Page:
The day before Thanksgiving finds me where it has for many years…in the kitchen. Looking at all the stacks of pots and pans takes me back to so many holidays before. In the early days of our marriage I spent the day before feasts trying to decipher a recipe I most likely found in Woman’s Day or Good Housekeeping. The holiday tables would be full of my mom’s and mother in law’s excellent cooking; their signature dishes center stage. My contribution was small and usually not very memorable.
As for my mom, the holiday dish she was best known for was her delicious pumpkin cake. We always joked that it served as our youngest daughter, Tracy’s, birthday cake as well as her Thanksgiving specialty. Moist and sweet and topped with a cream cheese icing that was to die for, mom’s pumpkin cake was the favorite of most of our clan. I think the recipe originally came from my aunt's sister. From there it was adopted and adapted by my grandmother. Knowing how much I liked it, pumpkin cake became something she always made when I visited. Eventually mom made the cake, her favorite too, and so it became a constant on our holiday table.
Mother in law, Katie, always made oyster dressing for Thanksgiving and Christmas. I realized soon after the wedding that my new husband didn’t think it was a holiday without the smell of that dressing filling the house. Katie tried her best to teach me to make it, but my first solo attempt looked like a baking dish of tree moss. She helped me fine tune it by limiting the amount of sage she let me put into the mixing bowl. Over the years I got better at it, but to have good oyster dressing you had to have it in Katie’s kitchen.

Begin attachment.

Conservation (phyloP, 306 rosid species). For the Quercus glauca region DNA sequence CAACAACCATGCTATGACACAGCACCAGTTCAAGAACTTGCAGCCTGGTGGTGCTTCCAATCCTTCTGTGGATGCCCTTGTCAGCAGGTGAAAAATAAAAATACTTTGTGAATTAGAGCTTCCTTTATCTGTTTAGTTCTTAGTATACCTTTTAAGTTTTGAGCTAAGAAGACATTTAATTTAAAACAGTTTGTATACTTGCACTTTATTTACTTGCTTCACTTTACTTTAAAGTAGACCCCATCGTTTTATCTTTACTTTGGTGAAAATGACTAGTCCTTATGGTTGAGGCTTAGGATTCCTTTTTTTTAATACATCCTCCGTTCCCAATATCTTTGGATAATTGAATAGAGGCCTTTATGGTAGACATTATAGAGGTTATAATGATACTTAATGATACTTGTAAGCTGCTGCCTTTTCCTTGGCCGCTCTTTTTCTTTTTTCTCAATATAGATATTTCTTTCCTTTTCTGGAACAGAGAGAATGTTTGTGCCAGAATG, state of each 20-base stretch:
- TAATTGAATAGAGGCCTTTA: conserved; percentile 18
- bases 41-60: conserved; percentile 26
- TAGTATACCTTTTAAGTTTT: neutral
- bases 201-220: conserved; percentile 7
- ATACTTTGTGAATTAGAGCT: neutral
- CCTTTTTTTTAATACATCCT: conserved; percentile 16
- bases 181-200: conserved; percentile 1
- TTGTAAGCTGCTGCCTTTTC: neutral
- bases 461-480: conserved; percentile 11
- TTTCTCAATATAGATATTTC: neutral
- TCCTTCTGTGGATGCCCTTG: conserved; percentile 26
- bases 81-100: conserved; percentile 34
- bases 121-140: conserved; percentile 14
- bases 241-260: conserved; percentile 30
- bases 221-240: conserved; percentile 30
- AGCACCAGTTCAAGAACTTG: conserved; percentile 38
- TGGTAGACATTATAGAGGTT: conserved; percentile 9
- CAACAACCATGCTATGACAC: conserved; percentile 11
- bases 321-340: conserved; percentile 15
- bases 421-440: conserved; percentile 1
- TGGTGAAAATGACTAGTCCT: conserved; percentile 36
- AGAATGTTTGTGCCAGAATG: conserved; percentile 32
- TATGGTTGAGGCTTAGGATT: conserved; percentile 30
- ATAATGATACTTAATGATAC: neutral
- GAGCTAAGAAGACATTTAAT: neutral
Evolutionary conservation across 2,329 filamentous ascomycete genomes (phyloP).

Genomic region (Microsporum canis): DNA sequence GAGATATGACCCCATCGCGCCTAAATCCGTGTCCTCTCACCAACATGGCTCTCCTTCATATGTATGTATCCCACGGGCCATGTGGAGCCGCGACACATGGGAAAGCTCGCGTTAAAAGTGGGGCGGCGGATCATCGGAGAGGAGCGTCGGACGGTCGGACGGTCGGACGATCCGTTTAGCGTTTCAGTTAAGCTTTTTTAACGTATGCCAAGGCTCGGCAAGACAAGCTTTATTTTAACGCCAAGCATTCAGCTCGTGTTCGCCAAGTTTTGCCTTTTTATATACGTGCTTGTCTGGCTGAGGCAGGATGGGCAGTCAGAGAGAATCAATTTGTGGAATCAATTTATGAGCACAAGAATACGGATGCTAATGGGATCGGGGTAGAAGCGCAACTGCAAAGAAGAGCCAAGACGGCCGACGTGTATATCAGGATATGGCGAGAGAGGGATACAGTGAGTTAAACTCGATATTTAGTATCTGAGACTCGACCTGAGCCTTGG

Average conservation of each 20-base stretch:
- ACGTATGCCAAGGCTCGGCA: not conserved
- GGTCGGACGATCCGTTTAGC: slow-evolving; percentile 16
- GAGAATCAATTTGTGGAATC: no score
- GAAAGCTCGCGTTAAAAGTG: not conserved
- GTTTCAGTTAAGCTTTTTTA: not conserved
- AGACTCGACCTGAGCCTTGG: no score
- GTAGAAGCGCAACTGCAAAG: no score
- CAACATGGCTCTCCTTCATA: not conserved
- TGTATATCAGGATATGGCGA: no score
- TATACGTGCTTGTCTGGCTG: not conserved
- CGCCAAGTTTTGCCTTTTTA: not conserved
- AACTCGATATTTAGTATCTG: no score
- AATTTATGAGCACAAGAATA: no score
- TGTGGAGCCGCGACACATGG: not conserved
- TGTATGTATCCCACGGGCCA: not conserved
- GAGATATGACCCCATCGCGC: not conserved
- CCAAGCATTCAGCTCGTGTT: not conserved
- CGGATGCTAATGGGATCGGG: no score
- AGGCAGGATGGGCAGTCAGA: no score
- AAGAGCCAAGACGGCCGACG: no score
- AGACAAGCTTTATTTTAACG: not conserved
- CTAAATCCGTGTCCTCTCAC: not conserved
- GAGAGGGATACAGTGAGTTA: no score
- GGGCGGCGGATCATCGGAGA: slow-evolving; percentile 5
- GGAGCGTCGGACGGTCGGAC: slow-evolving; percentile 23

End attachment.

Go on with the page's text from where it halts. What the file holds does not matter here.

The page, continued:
The years have passed and today I’m in the kitchen alone recreating these two dishes in honor of the two women I loved dearly. I reluctantly learned to make mom’s pumpkin cake a few years ago when cooking became too frustrating for her. The last Thanksgiving of her life my daughter, Wendy, and I took all the ingredients to mom’s house to make the cake under her “supervision”. We encouraged her to stir a little and watch us as we put it together, and hoped she’d feel more included in the holidays. From that time on it fell to me to lovingly make the cake that still celebrates our many holidays together.
I finally mastered Katie’s oyster dressing, too. I’ve found shortcuts to make the outcome more predictable, and learned that sage is a spice best used sparingly. The smell of oyster dressing fills our home and brings back happy memories of holidays spent at Katie’s house.
I must have watched mom make her cake a hundred times. I still go thru the steps she took, even the ones I don’t understand, and the cake seems to be a winner every time. How I’d like to turn to her and ask, “Now, why are we boiling these raisins again?”. Didn’t occur to me when she was making it, but I’m not going to try to improve on perfection.
I didn’t even know I liked oysters till I had oyster dressing at my mother-in-law’s house the first time. I was nervous about trying it, but it was love at first bite. Digging into that casserole reminds me of heaps of buttered mashed potatoes, steaming pots of goulash and stuffed peppers. Kate was a quantity cooker, always prepared to feed her big family and all the friends they brought home. The food was hearty and plentiful, and her smile constant.
Snapping the big mixing bowl from my KitchenAid mixer I remember mom stirring cake batter till her shoulders ached. “I can have this done before I can find all the parts to my hand mixer…” she’d say. Chopping the onions and celery for oyster dressing I remember being in Kate’s kitchen before the holidays where she would have slices of bread drying on every kitchen surface to make dressing the next day. How lucky I am to have had such wonderful women in my life, and how fortunate I was to share a kitchen with them from time to time.
There are two important ingredients in these two dishes that were a constant then and still are today. They are thankfulness and love. I make them every year with that thought in mind. This year once again I will look around the table, smell the delicious dishes, and send up a prayer of gratitude for everyone who is there today and the loving faces we miss so much.
Life is Good